Bill Donohue’s Catholic League, long known for its hostility toward gays, on Wednesday found a new group to antagonize when it Tweeted the following:
Lesbian Dem Hilary Rosen tells Ann Romney she never worked a day in her life. Unlike Rosen, who had to adopt kids, Ann raised 5 of her own.
Outraged reactions from adoptive parents lit up the web. Writes blogger Eric Kirk, “I guess adoptive parenting isn’t real parenting and our kids aren’t ‘our own.'” Notes Malinda at China AdoptionTalk, “This tweet certainly shows that adoption stigma is alive and well.”
The League’s sentiments were also roundly and promptly condemned by a long list of conservative, Republican and traditionalist commentators, including RNC communications director Sean Spicer (“The @CatholicLeague should be encouraging adoption, not demeaning the parents who are blessed to raise these children”); blogger Elizabeth Scalia; The American Conservative contributing editor Michael Brendan Dougherty; and Michael Potemra at National Review (“thuggishness…hateful”).
Dougherty says of Donohue “I just wish people would stop funding him,” which is certainly an understandable sentiment. But if people do keep sending Donohue checks to keep enabling his garish and contentious presence in American public life, perhaps it’s because they’re reading the signals given by respectable figures in his Church. As Commonweal points out, “Cardinal Timothy Dolan, who surely ought to know better, gives Donohue friendly cover on a regular basis,” as do many other top churchmen. For confirmation, take a look at the League’s “About Us” page, which includes, along with a string of endorsements by leading archbishops, a “Board of Advisers” that lists pretty much every prominent traditionalist Catholic intellectual: Hadley Arkes, Gerard Bradley, Robert George, Michael Novak, George Weigel and so forth. The support of these big names is a crucial reason Donohue is taken seriously, and makes it idle to try to dismiss his League as some sort of fringe group with no real constituency. If his group indulges in schoolyard taunting, it is a schoolyard just one jump away from Notre Dame, Amherst, and Princeton.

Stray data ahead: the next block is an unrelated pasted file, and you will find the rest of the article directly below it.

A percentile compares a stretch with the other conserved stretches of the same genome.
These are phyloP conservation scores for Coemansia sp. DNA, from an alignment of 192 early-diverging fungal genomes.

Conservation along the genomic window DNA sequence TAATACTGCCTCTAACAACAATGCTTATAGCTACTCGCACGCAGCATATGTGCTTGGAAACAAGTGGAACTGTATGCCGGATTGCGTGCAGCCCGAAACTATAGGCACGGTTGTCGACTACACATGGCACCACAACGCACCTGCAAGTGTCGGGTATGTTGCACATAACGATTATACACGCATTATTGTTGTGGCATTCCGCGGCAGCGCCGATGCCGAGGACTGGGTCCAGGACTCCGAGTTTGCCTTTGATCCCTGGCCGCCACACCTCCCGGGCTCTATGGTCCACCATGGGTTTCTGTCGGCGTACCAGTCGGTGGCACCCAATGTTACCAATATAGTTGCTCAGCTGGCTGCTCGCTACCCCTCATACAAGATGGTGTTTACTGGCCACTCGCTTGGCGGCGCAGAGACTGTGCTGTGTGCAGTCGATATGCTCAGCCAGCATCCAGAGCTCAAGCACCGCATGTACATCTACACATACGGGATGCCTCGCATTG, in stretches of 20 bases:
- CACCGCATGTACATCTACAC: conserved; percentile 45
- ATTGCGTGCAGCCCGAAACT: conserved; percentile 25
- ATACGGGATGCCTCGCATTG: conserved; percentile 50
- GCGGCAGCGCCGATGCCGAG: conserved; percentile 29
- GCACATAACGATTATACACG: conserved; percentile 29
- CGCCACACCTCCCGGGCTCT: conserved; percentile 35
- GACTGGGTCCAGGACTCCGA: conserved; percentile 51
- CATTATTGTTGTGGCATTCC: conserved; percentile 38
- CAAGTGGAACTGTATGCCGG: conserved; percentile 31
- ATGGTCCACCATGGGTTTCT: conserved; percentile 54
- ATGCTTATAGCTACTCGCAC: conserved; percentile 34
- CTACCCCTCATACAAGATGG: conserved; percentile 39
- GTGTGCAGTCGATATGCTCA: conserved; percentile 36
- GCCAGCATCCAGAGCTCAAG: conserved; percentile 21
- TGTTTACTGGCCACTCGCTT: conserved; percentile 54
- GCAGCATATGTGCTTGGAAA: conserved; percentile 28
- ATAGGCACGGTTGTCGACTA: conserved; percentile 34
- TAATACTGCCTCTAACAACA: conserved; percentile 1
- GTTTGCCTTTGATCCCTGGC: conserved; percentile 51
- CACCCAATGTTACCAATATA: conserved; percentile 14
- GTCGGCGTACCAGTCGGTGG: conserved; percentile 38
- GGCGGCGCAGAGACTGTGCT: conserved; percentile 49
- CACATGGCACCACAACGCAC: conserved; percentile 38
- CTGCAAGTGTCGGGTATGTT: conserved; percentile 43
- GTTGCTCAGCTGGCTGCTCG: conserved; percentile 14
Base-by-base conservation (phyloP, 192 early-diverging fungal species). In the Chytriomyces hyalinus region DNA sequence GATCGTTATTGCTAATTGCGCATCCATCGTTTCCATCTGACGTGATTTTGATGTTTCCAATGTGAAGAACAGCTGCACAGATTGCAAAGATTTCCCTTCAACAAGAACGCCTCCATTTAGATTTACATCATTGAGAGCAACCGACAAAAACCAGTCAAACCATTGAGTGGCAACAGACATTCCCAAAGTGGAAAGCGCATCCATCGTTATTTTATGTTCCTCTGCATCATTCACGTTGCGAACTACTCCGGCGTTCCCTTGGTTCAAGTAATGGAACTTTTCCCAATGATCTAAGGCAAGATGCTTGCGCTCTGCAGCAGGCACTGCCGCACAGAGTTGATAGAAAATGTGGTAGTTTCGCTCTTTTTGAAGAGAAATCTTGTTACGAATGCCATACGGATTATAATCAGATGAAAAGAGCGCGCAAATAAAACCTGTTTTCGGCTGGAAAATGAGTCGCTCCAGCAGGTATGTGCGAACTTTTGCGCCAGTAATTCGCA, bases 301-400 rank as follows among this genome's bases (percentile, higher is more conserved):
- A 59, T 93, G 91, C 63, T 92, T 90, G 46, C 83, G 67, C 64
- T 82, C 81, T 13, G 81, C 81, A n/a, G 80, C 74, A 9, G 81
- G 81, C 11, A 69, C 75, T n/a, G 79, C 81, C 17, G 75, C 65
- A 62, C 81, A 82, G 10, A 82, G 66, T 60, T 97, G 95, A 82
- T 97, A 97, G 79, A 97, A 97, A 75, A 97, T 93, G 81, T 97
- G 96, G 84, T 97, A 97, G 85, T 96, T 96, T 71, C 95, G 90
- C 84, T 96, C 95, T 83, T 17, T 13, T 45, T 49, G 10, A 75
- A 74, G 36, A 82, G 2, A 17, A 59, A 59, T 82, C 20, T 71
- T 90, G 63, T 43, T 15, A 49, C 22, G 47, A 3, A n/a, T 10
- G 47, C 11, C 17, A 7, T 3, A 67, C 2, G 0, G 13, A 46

There are lessons for gays, I think, in the long and heartening story of how adoption came to lose the social stigma once attached to it. Before “love makes a family” was ever a gay-rights slogan, it was a truth to which adoptive families had been given special access. Lurking behind both disapproval of adoptive families and disapproval of gays is the prejudice that in the final analysis only biological, “natural” ways of forging family connections really count. Only a generation or two ago, during the same general period that most gays were constrained to lead lives of deep concealment, it was common for adoptive parents to conceal the fact of adoption, not only from neighbors and teachers, but even from children themselves. We now realize that an obligation to keep big secrets, especially secrets about love and commitment and the supposed shame that should attach to family structure, is too great a burden to carry around without good reason.
We do not need the Catholic League’s offensive tweets to remind us that anti-adoption attitudes are still with us. In many parts of the world, especially those where a more tribal approach to family life has not yet yielded to modernity, adoption is culturally or even legally disapproved and raw biology does rule the day, to the great detriment of stray children who languish on the streets or in institutions. When modernist views of adoption advance, and likewise when same-sex marriage advances, more people find “forever families” to love and to commit to their care. That is why both march alongside in the genuine pro-family cause.